@kuujo
Oct 08 2018 07:50
Well, restarting the proxy wouldn’t have any affect on the state of the election since it’s just reading the leader
william.z
@zwillim
Oct 08 2018 07:51
Oh, I see, and I will try what you said.
Jordan Halterman
@kuujo
Oct 08 2018 07:52
I’m curious about the primary-backup thing. You used just primary-backup? Or a Raft management group + primary backup group for leader election?
william.z
@zwillim
Oct 08 2018 07:52
I used DataGrid profile
and many member says that it is the leader
Jordan Halterman
@kuujo
Oct 08 2018 07:56

Gotcha. Yeah that’s really unreliable for coordination primitives like locks and elections. Probably shouldn’t be that unreliable, but it will gladly cause split brain because it doesn’t use consensus. You have to at least have a Raft cluster somewhere either managing the primaries or managing the leader election.

IIRC the tests do not run on a profile that doesn’t use a Raft partition for primary election. That suggests the algorithm used for primary election when Raft is not present is unreliable. We probably need to investigate that.

The problem is, when there’s no Raft partition available at least for primary election, we have to do a leader election using the eventually consistent group membership protocol. That’s always unsafe. But we should be able to get it to be a fairly reliable absent network partitions.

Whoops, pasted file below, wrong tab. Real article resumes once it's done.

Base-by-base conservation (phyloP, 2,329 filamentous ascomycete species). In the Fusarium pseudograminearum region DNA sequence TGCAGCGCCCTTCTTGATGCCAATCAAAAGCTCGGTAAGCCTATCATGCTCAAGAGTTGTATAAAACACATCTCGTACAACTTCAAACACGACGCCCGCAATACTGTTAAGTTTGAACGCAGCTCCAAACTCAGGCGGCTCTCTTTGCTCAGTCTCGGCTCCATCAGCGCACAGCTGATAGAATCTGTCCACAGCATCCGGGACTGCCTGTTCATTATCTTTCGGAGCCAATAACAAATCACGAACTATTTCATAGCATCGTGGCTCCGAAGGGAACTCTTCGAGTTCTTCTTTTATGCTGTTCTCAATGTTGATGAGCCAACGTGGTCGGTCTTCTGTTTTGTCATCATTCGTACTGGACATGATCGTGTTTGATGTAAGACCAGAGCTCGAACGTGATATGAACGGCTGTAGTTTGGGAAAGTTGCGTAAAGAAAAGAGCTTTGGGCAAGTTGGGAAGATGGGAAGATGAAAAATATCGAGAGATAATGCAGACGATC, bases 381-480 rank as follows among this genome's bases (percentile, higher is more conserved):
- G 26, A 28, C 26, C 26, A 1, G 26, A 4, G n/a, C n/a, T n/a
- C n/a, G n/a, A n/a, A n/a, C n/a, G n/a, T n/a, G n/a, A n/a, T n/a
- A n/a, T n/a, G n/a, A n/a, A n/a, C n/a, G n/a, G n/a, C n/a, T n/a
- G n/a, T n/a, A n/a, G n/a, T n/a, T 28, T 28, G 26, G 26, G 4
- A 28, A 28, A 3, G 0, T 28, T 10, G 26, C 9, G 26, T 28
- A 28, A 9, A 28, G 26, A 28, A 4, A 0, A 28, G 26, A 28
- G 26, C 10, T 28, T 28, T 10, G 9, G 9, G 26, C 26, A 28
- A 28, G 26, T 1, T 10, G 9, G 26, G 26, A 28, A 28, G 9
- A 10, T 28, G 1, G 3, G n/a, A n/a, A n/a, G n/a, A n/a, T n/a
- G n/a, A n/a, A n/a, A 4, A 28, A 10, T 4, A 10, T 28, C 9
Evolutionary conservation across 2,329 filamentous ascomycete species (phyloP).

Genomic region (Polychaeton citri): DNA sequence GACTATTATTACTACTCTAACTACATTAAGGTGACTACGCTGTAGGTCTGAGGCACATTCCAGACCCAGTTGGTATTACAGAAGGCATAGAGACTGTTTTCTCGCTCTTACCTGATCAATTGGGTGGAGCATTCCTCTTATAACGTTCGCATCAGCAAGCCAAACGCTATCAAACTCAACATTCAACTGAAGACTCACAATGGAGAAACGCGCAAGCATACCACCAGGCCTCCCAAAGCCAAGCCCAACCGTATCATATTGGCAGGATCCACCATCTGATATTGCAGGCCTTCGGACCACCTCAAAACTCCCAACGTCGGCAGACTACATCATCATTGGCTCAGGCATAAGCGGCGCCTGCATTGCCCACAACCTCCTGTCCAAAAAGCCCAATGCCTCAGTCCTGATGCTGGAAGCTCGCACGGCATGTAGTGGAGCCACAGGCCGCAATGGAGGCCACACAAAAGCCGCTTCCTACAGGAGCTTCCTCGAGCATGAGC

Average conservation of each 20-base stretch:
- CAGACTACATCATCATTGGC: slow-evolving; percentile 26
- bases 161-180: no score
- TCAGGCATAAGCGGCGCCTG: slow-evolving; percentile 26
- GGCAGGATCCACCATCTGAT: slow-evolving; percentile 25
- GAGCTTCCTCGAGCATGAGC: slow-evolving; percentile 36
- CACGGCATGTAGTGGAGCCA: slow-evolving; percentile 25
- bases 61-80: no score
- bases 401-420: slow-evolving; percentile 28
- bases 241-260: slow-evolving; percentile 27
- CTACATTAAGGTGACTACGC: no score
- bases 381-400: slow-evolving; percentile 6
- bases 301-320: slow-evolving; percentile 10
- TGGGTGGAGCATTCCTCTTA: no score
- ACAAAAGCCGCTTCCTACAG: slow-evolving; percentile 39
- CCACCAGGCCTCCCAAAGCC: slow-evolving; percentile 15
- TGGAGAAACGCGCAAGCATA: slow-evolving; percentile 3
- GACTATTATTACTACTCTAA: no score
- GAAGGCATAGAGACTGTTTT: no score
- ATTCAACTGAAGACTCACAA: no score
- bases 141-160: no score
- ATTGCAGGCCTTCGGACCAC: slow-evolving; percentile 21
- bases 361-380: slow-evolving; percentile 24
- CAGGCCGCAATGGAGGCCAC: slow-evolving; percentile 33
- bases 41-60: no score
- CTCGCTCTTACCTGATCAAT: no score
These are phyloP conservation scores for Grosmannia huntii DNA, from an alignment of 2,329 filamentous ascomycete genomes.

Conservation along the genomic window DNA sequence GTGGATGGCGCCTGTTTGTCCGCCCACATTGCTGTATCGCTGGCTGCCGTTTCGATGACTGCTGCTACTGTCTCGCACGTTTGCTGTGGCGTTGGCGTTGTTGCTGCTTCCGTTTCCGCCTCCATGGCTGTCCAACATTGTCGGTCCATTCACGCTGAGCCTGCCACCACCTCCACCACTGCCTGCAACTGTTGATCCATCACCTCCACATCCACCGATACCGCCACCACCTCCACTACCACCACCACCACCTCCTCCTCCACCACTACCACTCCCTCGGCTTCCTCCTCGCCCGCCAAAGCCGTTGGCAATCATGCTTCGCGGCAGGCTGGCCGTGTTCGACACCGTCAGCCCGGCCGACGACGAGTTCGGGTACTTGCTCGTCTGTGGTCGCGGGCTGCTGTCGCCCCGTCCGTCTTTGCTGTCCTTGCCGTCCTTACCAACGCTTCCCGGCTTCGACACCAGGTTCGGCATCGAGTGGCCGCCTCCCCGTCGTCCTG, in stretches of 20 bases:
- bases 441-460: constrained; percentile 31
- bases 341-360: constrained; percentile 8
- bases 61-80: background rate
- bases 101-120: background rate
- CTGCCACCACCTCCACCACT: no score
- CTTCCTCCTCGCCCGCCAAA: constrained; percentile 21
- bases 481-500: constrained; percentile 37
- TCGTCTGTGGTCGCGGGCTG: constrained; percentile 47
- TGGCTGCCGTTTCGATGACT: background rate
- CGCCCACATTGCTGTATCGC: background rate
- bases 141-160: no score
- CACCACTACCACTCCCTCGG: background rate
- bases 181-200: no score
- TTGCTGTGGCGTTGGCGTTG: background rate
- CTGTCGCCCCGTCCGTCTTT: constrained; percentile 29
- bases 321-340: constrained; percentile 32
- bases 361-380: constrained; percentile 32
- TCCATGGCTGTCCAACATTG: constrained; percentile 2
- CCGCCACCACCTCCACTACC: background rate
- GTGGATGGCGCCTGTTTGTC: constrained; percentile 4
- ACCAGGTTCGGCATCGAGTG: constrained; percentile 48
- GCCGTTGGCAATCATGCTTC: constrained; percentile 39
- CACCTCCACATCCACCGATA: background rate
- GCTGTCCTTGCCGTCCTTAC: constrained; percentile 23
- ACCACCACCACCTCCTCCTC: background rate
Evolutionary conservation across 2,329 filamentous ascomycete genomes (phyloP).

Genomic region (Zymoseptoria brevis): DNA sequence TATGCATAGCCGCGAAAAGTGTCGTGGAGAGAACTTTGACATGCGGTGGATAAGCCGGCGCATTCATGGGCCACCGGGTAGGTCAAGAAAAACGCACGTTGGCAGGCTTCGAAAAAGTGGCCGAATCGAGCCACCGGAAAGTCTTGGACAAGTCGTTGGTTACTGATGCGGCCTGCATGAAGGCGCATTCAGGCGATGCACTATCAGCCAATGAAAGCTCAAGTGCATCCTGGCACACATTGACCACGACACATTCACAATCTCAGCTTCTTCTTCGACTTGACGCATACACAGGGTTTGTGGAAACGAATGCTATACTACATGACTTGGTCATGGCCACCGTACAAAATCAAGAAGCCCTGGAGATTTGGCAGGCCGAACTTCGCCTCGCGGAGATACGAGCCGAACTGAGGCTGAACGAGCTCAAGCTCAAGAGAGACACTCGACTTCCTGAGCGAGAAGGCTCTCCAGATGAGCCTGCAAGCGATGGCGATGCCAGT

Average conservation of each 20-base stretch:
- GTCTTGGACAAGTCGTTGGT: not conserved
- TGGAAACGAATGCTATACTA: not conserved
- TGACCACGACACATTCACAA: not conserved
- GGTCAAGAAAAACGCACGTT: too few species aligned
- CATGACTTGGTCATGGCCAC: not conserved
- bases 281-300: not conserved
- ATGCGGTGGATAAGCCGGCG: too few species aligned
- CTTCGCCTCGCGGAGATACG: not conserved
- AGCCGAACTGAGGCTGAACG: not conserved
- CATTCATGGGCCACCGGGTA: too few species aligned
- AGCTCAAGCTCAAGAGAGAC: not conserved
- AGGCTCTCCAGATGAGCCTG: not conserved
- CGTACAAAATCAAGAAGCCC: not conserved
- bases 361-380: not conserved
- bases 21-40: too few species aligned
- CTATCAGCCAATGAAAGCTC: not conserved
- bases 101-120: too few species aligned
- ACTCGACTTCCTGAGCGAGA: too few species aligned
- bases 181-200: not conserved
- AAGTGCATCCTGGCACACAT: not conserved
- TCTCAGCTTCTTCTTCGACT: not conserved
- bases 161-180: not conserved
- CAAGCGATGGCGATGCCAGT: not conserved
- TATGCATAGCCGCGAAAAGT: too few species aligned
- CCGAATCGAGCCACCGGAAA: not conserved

Alex Robin
@alexrobin
Oct 08 2018 08:02
@kuujo Please see PR #863 that I submitted that contains 2 fixes regarding the primary-backup protocol. I will keep working on making this part more reliable, so I can contribute if you're interested
Jordan Halterman
@kuujo
Oct 08 2018 08:02
I saw them thanks! Going to review and merge PRs tomorrow
and absolutely!
Alex Robin
@alexrobin
Oct 08 2018 08:02
excellent thanks.
Alex Robin
@alexrobin
Oct 08 2018 08:11
I'm planning to add options to keep in-memory or persistent operation logs for the primary backup protocol, mostly to provide more efficient and robust recovery capability. The idea would be to store only COMMAND operations in the log, not QUERY or anything else like Heartbeats or reconnection events like Raft does. Do you think that's a good idea? I'm assuming I can still gain in performance compared to a Raft partition, but do you think that's true?
Johno Crawford
@johnou
Oct 08 2018 08:12
@kuujo how's that tie in with your raft log rewrite?